Kev Avery puts the ultra-light 19G Quickdraws from Edelrid through their paces to see if light really is right…
Usability: ***and a half
In activities such as alpine climbing, the ‘less is more’ philosophy has been developing for a while. The ‘climb light, fast and high’ style advocated by alpine specialist, Mark Twight in his book, Extreme Alpinism, has been continually evolving with the help of modern lightweight gear. This has has culminated in some awe inspiring ascents in the Greater Ranges, most notably Ueli Steck’s audacious solo of the South Face of Annapurna recently.
But what does this mean to Joe Average, heading off into the hills? And is there a point where ‘light is right’ just goes too far?
Well, when the Nineteen G quickdraws arrived from Edelrid, I did wonder! The karabiners looked more suited to hanging keys up than protecting climbers. However as saving weight, in turn saves me energy, meaning I can go quicker and for longer (at least that’s the theory), then I was certainly going to give them a fair crack of the whip!
So let’s start with some stats. A single 19G karabiner weighs well, 19 grams actually (19.5 to be exact)! One of my standard wire gate karabiners weighs 37 grams, nearly twice as much! But what about strength? Well, the closed gate strength of a 19G karabiner is 20 KN, the minor axis strength is 7 KN as is the gate open strength. With my standard karabiner the gate closed strength is 24 KN, the minor axis rating at 7KN (the same as the 19G) and gate open strength, 9 KN. Reading these stats it’s obvious that there is a strength difference. But make no doubt about it, these are both full strength karabiners. And the reduction in strength is actually not such a great deal when you consider the reduction in weight.
Whilst we’re on with stats, particularly weight stats, I’d just like to mention the weight of a full 19G quickdraw. It weighs in at 45 grams! That is two 19G karabiners joined with a 10cm (18cm lengths are also available), 8 mm Dyneema® quickdraw sling. My standard quickdraw with 2 standard wire gate karabiners at 37 grams each and a more durable 14mm, 10cm dyneema sling, weighs 82 grams. Again, this is nearly double! Twelve standard quickdraws weighs in at nearly a kilogram (984 grams). Twelve 19G quickdraws weigh just over half a kilo (540 grams) meaning an instant weight saving of 444 grams. Sounds good hey?
So, like I said earlier, light is good in lots of ways. The most obvious being that you use less energy and can move quicker and more efficiently while climbing. I’ve really enjoyed using the 19G quickdraws over the last 6 months, in a range of different situations from trad rock climbing to alpine mountaineering. Clipping a set to my harness, I instantly noticed the saving in weight and this is definitely a bonus.
But what is the down side? Ok, well the main down side with Edelrid’s 19G quickdraws is the size. This (small size) is actually a big positive in some respects, as it takes up less room in your pack but it also causes one or two potential issues. The main one being handling. When I first received the 19G quickdraws I did think that they would be nigh on impossible to use as the karabiners just seemed too small. It was nice to be proved wrong! The 19G karabiners are fine to clip and use without gloves on. I had to adapt my clipping style a little (as shown below) but whilst trad and sport climbing, I managed to clip without too many fumbles.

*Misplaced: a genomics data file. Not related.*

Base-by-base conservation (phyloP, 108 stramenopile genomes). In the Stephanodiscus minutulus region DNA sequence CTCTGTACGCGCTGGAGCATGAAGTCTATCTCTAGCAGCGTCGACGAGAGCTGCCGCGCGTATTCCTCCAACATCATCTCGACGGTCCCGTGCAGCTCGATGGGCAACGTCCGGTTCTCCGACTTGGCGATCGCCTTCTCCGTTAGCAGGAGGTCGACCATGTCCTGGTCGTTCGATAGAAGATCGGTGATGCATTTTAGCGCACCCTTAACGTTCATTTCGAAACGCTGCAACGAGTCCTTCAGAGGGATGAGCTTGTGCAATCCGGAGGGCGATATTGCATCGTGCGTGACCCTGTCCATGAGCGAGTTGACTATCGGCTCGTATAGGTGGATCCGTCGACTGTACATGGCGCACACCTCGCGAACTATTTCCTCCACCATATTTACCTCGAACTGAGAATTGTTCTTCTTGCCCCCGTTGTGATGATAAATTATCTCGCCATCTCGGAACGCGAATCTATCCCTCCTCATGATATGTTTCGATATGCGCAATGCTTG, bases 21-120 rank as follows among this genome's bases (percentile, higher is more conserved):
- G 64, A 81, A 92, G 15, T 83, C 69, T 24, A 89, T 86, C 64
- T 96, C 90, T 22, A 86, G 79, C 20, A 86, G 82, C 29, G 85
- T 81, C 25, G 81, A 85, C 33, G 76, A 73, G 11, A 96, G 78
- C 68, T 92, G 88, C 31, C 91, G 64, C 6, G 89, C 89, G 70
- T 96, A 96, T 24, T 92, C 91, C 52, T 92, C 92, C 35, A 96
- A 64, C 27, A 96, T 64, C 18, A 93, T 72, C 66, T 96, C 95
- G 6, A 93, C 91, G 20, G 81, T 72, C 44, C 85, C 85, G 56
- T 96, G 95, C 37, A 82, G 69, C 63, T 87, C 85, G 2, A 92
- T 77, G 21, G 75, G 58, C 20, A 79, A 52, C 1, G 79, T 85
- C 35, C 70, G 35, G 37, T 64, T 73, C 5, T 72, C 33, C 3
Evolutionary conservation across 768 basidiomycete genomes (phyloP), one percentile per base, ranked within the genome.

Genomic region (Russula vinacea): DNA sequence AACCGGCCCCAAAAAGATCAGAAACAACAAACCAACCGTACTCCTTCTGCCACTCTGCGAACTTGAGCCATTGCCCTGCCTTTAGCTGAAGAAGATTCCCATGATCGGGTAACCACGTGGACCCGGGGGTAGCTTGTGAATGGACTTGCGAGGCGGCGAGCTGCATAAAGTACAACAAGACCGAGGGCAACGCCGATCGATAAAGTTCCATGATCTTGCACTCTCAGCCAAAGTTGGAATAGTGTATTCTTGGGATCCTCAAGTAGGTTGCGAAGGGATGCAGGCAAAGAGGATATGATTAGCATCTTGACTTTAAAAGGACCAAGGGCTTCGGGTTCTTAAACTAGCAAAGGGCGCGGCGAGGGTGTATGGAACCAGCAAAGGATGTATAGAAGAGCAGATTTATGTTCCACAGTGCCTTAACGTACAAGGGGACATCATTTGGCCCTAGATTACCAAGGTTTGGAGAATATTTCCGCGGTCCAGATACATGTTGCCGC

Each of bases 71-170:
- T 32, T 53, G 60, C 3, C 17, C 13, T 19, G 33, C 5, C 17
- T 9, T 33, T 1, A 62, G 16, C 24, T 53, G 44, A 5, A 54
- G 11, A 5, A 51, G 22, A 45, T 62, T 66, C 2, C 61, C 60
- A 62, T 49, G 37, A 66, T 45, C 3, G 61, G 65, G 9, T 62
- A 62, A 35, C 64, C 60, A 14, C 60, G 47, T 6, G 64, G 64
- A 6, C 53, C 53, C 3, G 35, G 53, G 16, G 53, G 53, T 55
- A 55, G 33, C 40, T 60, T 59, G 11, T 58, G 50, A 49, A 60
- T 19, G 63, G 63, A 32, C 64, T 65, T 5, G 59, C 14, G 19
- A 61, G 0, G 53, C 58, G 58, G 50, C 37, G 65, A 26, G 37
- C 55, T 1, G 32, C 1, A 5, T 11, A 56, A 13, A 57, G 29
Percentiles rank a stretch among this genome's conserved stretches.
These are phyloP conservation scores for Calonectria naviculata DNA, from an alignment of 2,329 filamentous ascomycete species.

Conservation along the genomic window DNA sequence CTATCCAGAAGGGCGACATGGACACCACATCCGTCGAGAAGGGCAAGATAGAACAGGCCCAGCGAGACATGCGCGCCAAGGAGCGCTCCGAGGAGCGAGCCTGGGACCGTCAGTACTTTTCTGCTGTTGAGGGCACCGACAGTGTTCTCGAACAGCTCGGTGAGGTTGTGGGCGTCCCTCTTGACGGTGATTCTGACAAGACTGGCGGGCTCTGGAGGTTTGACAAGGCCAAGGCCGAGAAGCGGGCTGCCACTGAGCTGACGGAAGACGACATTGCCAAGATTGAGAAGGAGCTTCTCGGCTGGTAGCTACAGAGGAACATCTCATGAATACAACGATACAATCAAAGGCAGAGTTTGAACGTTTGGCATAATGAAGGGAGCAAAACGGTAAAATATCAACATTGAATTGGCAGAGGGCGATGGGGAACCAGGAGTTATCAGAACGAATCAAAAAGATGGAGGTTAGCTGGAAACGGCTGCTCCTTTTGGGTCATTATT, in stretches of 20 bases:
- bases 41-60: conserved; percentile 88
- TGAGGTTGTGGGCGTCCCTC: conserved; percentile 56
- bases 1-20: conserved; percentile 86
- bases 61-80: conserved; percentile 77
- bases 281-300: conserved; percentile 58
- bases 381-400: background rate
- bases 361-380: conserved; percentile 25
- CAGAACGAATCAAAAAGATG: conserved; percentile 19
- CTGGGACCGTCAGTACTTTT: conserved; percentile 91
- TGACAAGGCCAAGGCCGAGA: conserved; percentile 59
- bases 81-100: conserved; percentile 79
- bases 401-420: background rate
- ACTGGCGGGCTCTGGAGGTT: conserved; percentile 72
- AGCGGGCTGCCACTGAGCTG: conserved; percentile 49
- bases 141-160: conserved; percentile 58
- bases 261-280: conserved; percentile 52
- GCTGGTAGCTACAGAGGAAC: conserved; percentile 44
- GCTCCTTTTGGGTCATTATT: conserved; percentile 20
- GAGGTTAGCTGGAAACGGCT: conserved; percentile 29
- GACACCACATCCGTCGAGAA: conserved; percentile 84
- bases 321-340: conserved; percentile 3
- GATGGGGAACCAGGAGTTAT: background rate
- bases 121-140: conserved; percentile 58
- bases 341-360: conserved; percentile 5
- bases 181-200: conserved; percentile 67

I probably wouldn’t use a full set of the 19G quickdraws for my rock climbing as I like the the extra versatility of a full size karabiner (being able to clip a couple of clove hitches into one karabiner etc) but I would definitely supplement my rack with half a dozen or so. I have also started adding the karabiners to 60cm slings to make extendable quickdraws.
Where the 19G quickdraws really came into their own for me, was on classic alpine terrain. Last summer I spent a lot of time climbing in the French and Swiss Alps. Travelling light on long routes at altitude means you move more quickly and this also makes things safer. I climbed routes such as the Italian Ridge on the Matterhorn and Kuffner Ridge on Mont Maudit using these quickdraws. I was wearing gloves on both these routes but as the climbing is not technical, I could generally use 2 hands to clip the rope so did not have any fumbling issues.
I have also used them on more technical ice and mixed ground where I had to clip with one gloved hand and as long as my gloves were reasonably thin and dexterous, I did manage. I wouldn’t want to lead a hard mixed pitch with a full rack of 19G quickdraws though as I think it could lead to some fumbling and ‘gripper clippers’!
For those climbers who want the ease of clipping that a full sized karabiner provides, but some of the weight saving benefits then you may also want to have a look at the Mission Light Set; a 19G on the top end for clipping to pegs, bolts, gear etc and a larger Mission karabiner for clipping the rope into.
One minor concern I had was how the karabiners would sit when clipped into pitons as I have found this to be a problem in the past. However I didn’t find this to be any more of an issue than with other karabiners I have used.
So, to sum things up. The 19G quickdraws from Edelrid are a well made, full strength and ultralight quickdraw, best suited to classic alpinism, but also a great supplementary addition to your trad or sport rack. Their small size means they are not as easy to clip, particularly when wearing gloves but they do a great job of reducing the weight on your back or around your waist, meaning you can move quicker and more efficiently. Light really can be right!
10cm £2018cm £22
- To find out more visit the Edelrid website.